I am extremely grateful for all the authors who have shared their ideas, advice, and successes with me through the years. It is so helpful as you begin or move along your writing journey. Here are some key items that I’ve learned.
When I’m working on a new novel, I plot out an simple outline. I learned from Donna Andrews to color-code the different kinds of action in your outline, so you can see it over the course of the book. For example, I mark all romantic elements with pink, humorous items are orange, clues are green, etc.
I learned from Mary Burton to keep a running list of over-used words. Add to it as you write, and then at the end of each revision cycle, search your document and remove the culprits. She also calls your first draft the “sloppy copy.” This isn’t “the end” of your project. It’s the beginning of the revision cycle.
I learned from the late Kathy Mix to keep a list of character names for each book. Her rule was to name each character with a different letter of the alphabet. If she already had a Krissy, then she couldn’t have another character whose first name started with a “K.” I build a chart of characters for my books in a series. I create a column for each book and update where the characters appear. I also create a list of key locations. I enter all the important facts, so I can keep track of the details.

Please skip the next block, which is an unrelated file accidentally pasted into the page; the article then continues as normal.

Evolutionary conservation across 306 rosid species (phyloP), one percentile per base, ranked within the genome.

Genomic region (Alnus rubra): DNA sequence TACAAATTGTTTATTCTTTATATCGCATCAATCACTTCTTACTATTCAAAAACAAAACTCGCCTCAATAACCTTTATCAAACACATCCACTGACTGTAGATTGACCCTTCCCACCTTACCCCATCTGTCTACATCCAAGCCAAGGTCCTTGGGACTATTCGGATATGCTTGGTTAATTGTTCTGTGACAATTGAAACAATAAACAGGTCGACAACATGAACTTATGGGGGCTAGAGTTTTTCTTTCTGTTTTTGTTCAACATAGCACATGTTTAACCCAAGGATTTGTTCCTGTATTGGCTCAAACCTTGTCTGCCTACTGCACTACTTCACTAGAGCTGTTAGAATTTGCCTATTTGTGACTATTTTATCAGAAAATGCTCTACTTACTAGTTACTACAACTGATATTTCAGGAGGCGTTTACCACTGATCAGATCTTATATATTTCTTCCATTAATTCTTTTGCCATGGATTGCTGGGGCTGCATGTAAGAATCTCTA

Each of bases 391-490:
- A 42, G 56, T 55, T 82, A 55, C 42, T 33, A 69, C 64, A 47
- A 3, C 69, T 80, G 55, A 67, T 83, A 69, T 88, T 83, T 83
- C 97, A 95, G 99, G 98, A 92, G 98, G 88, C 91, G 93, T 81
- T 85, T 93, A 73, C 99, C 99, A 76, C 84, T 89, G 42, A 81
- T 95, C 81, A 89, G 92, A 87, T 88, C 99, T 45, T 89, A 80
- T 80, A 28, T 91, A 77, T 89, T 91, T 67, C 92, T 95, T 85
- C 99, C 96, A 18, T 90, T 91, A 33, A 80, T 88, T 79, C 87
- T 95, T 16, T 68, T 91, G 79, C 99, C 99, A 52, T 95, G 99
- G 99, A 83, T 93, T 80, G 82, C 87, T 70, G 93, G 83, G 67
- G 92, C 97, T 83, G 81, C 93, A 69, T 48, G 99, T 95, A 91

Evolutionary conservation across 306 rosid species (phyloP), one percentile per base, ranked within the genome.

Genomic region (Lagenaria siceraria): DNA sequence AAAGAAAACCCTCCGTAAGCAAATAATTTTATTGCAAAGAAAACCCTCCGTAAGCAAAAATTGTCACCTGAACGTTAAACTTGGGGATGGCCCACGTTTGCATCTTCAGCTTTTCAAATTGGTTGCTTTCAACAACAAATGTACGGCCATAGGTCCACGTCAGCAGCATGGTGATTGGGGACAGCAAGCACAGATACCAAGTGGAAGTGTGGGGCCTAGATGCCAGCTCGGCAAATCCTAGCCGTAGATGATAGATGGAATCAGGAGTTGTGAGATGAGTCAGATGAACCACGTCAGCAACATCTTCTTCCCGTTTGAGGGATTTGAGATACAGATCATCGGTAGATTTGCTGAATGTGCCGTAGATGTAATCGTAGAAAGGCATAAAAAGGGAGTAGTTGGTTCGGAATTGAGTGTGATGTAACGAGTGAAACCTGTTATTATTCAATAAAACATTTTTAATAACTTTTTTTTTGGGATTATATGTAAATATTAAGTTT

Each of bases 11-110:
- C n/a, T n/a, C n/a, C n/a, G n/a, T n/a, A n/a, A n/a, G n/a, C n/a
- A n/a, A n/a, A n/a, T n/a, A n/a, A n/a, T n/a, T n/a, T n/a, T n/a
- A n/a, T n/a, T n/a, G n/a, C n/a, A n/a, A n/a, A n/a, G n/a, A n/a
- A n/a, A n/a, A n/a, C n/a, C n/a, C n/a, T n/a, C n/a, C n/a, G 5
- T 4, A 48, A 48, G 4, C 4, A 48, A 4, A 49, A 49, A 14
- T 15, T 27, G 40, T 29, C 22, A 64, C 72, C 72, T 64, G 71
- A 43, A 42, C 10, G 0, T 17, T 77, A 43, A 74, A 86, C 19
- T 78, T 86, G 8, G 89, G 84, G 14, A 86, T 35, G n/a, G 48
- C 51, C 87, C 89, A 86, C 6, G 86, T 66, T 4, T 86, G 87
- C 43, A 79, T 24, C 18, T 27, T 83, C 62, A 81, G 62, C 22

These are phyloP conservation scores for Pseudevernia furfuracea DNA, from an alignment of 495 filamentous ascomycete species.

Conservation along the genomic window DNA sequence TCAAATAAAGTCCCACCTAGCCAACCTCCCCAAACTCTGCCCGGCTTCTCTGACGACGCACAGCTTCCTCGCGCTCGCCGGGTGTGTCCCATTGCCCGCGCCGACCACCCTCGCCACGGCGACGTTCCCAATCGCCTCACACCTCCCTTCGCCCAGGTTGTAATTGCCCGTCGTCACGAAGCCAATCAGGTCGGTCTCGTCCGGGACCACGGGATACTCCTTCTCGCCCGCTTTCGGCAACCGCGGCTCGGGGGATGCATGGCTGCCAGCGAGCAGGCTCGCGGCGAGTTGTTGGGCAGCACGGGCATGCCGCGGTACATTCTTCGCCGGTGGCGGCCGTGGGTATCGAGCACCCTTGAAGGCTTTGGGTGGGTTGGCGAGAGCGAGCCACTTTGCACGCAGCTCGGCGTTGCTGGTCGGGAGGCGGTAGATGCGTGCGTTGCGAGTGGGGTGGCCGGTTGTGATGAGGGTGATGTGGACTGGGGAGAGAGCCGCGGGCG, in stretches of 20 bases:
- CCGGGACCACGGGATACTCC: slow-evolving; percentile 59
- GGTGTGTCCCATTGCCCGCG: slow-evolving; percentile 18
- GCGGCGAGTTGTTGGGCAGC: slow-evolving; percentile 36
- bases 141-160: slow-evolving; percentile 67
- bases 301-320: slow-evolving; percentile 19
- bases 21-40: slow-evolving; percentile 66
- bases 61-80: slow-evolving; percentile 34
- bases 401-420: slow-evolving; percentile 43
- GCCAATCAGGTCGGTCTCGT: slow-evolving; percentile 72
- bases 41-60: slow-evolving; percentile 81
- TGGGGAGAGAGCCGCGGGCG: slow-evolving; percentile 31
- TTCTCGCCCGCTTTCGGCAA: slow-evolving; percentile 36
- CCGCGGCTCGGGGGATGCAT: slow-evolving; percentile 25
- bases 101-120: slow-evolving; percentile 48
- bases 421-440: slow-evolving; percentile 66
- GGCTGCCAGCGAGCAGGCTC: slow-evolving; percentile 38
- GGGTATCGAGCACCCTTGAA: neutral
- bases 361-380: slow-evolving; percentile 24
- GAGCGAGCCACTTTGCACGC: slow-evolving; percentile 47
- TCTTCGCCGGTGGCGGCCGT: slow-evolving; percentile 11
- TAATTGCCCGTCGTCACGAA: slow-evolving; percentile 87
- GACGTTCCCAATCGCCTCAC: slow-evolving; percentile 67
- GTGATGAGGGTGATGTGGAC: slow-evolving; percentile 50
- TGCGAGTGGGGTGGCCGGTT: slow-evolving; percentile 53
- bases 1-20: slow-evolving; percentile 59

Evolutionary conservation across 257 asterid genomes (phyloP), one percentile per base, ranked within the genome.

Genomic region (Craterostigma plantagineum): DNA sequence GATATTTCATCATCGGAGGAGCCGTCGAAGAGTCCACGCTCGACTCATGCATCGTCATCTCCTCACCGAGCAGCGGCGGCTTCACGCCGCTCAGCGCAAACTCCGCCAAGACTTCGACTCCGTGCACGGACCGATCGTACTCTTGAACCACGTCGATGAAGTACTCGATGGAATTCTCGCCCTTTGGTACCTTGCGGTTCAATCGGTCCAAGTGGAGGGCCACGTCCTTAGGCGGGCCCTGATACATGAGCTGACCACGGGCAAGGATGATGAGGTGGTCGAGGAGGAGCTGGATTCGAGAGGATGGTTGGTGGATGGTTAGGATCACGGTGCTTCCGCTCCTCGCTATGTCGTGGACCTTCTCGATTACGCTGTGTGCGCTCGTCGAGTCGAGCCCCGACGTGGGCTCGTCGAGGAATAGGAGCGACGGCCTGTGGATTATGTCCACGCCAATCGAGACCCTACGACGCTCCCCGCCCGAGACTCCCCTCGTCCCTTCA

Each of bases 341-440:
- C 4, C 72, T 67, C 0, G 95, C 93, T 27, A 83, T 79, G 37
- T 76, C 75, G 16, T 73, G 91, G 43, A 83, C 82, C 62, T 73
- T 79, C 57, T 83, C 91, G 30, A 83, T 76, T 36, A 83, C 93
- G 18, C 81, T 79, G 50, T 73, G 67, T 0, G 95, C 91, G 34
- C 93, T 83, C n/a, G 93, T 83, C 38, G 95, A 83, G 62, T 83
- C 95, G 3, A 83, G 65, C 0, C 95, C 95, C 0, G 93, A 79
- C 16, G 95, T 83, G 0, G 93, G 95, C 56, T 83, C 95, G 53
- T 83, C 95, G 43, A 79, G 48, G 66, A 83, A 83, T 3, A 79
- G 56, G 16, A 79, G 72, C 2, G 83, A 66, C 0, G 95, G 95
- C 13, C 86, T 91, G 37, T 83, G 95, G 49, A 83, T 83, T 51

Mary Miley gave me some great advice about honing dialogue. She recommends cutting out the unnecessary pleasantries and chitchat that don’t move your story forward.
Elaine Viets said to know your genre and who is publishing in it. Do your research and know the conventions.
Lynda Bishop, my long-term editor, recommends that authors keep a timeline for each book to make sure all events are in order and make sense. This helps with pacing.
In one of her talks, Tina Glasneck told the group to create a calendar for each book launch. Mine starts three months before the launch and runs three months after. Plan all events, interviews, blogs, and media campaigns.
Jane Friedman tells writers that their platform grows from their body of work. An author’s website and blog should be at the center of this. Also, the website and blog should be on the same site.
Frances Aylor and Alan Orloff gave me the best advice for writing. Butt glue (Frances) or BICFOK (Alan). They’re essentially the same. If you want to be a writer, put your Butt in the Chair and Fingers on the Keyboard.
What would you add to my list?